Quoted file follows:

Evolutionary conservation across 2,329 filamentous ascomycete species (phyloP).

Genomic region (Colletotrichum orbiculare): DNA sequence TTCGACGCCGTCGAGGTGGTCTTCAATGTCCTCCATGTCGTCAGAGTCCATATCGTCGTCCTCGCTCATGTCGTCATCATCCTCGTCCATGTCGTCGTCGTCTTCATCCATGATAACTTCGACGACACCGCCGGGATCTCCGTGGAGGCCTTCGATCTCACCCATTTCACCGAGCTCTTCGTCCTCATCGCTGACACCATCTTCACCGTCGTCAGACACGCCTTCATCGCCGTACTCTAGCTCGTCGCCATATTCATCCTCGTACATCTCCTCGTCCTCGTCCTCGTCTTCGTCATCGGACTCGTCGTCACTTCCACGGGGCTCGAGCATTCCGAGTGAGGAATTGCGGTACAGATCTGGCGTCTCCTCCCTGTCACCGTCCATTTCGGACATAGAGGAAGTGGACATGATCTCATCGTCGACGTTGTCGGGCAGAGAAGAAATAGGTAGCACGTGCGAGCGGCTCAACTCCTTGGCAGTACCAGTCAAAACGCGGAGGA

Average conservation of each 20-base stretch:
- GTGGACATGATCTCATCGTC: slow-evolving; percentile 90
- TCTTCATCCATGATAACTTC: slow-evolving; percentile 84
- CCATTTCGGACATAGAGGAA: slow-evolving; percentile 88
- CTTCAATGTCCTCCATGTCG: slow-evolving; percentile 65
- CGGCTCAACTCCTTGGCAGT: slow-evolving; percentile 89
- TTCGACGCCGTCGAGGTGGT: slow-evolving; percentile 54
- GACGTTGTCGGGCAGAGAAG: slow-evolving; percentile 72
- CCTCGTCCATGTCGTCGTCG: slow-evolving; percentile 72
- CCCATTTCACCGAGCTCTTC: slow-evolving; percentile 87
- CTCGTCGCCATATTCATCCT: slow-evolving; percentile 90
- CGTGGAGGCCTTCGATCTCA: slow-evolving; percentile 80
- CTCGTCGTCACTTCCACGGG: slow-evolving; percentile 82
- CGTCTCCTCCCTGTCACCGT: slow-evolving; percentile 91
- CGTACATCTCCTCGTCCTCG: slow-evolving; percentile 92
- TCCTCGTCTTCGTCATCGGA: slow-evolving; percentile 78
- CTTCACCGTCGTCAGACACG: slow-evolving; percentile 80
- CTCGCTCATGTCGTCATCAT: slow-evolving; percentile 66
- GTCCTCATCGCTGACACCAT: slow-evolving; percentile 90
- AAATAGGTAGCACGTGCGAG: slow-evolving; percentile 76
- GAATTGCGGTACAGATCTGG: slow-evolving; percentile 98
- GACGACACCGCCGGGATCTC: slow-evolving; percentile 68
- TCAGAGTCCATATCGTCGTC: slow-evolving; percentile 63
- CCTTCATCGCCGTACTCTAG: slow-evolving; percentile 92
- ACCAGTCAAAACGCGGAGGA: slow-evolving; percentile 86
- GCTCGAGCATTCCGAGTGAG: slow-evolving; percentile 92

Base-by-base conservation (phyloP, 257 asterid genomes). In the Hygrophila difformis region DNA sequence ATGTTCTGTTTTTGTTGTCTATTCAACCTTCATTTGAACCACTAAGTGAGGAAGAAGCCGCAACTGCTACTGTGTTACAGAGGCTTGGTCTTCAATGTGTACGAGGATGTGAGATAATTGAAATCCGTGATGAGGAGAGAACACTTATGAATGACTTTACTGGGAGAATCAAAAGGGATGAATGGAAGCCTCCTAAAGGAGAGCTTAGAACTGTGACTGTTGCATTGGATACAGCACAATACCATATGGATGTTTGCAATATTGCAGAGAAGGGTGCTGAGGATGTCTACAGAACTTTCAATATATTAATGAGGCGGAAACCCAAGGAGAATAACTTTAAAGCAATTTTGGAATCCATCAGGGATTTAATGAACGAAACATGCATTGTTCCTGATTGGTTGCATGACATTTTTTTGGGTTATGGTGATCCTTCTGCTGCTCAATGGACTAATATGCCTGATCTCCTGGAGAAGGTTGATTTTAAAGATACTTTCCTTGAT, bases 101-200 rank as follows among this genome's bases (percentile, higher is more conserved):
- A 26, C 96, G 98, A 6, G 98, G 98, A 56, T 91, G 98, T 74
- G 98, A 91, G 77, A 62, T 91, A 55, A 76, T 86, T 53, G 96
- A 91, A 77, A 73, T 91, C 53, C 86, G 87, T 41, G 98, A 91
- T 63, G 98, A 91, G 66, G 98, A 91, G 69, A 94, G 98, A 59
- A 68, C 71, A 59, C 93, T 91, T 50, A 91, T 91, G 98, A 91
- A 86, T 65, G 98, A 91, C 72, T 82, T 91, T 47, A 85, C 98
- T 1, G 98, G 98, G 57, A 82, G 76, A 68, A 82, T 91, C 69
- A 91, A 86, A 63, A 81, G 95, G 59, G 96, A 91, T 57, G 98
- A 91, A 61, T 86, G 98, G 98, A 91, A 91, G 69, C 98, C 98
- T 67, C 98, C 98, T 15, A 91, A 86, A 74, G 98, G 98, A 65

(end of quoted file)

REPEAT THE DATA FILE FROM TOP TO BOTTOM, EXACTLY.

Evolutionary conservation across 2,329 filamentous ascomycete species (phyloP).

Genomic region (Colletotrichum orbiculare): DNA sequence TTCGACGCCGTCGAGGTGGTCTTCAATGTCCTCCATGTCGTCAGAGTCCATATCGTCGTCCTCGCTCATGTCGTCATCATCCTCGTCCATGTCGTCGTCGTCTTCATCCATGATAACTTCGACGACACCGCCGGGATCTCCGTGGAGGCCTTCGATCTCACCCATTTCACCGAGCTCTTCGTCCTCATCGCTGACACCATCTTCACCGTCGTCAGACACGCCTTCATCGCCGTACTCTAGCTCGTCGCCATATTCATCCTCGTACATCTCCTCGTCCTCGTCCTCGTCTTCGTCATCGGACTCGTCGTCACTTCCACGGGGCTCGAGCATTCCGAGTGAGGAATTGCGGTACAGATCTGGCGTCTCCTCCCTGTCACCGTCCATTTCGGACATAGAGGAAGTGGACATGATCTCATCGTCGACGTTGTCGGGCAGAGAAGAAATAGGTAGCACGTGCGAGCGGCTCAACTCCTTGGCAGTACCAGTCAAAACGCGGAGGA

Average conservation of each 20-base stretch:
- GTGGACATGATCTCATCGTC: slow-evolving; percentile 90
- TCTTCATCCATGATAACTTC: slow-evolving; percentile 84
- CCATTTCGGACATAGAGGAA: slow-evolving; percentile 88
- CTTCAATGTCCTCCATGTCG: slow-evolving; percentile 65
- CGGCTCAACTCCTTGGCAGT: slow-evolving; percentile 89
- TTCGACGCCGTCGAGGTGGT: slow-evolving; percentile 54
- GACGTTGTCGGGCAGAGAAG: slow-evolving; percentile 72
- CCTCGTCCATGTCGTCGTCG: slow-evolving; percentile 72
- CCCATTTCACCGAGCTCTTC: slow-evolving; percentile 87
- CTCGTCGCCATATTCATCCT: slow-evolving; percentile 90
- CGTGGAGGCCTTCGATCTCA: slow-evolving; percentile 80
- CTCGTCGTCACTTCCACGGG: slow-evolving; percentile 82
- CGTCTCCTCCCTGTCACCGT: slow-evolving; percentile 91
- CGTACATCTCCTCGTCCTCG: slow-evolving; percentile 92
- TCCTCGTCTTCGTCATCGGA: slow-evolving; percentile 78
- CTTCACCGTCGTCAGACACG: slow-evolving; percentile 80
- CTCGCTCATGTCGTCATCAT: slow-evolving; percentile 66
- GTCCTCATCGCTGACACCAT: slow-evolving; percentile 90
- AAATAGGTAGCACGTGCGAG: slow-evolving; percentile 76
- GAATTGCGGTACAGATCTGG: slow-evolving; percentile 98
- GACGACACCGCCGGGATCTC: slow-evolving; percentile 68
- TCAGAGTCCATATCGTCGTC: slow-evolving; percentile 63
- CCTTCATCGCCGTACTCTAG: slow-evolving; percentile 92
- ACCAGTCAAAACGCGGAGGA: slow-evolving; percentile 86
- GCTCGAGCATTCCGAGTGAG: slow-evolving; percentile 92

Base-by-base conservation (phyloP, 257 asterid genomes). In the Hygrophila difformis region DNA sequence ATGTTCTGTTTTTGTTGTCTATTCAACCTTCATTTGAACCACTAAGTGAGGAAGAAGCCGCAACTGCTACTGTGTTACAGAGGCTTGGTCTTCAATGTGTACGAGGATGTGAGATAATTGAAATCCGTGATGAGGAGAGAACACTTATGAATGACTTTACTGGGAGAATCAAAAGGGATGAATGGAAGCCTCCTAAAGGAGAGCTTAGAACTGTGACTGTTGCATTGGATACAGCACAATACCATATGGATGTTTGCAATATTGCAGAGAAGGGTGCTGAGGATGTCTACAGAACTTTCAATATATTAATGAGGCGGAAACCCAAGGAGAATAACTTTAAAGCAATTTTGGAATCCATCAGGGATTTAATGAACGAAACATGCATTGTTCCTGATTGGTTGCATGACATTTTTTTGGGTTATGGTGATCCTTCTGCTGCTCAATGGACTAATATGCCTGATCTCCTGGAGAAGGTTGATTTTAAAGATACTTTCCTTGAT, bases 101-200 rank as follows among this genome's bases (percentile, higher is more conserved):
- A 26, C 96, G 98, A 6, G 98, G 98, A 56, T 91, G 98, T 74
- G 98, A 91, G 77, A 62, T 91, A 55, A 76, T 86, T 53, G 96
- A 91, A 77, A 73, T 91, C 53, C 86, G 87, T 41, G 98, A 91
- T 63, G 98, A 91, G 66, G 98, A 91, G 69, A 94, G 98, A 59
- A 68, C 71, A 59, C 93, T 91, T 50, A 91, T 91, G 98, A 91
- A 86, T 65, G 98, A 91, C 72, T 82, T 91, T 47, A 85, C 98
- T 1, G 98, G 98, G 57, A 82, G 76, A 68, A 82, T 91, C 69
- A 91, A 86, A 63, A 81, G 95, G 59, G 96, A 91, T 57, G 98
- A 91, A 61, T 86, G 98, G 98, A 91, A 91, G 69, C 98, C 98
- T 67, C 98, C 98, T 15, A 91, A 86, A 74, G 98, G 98, A 65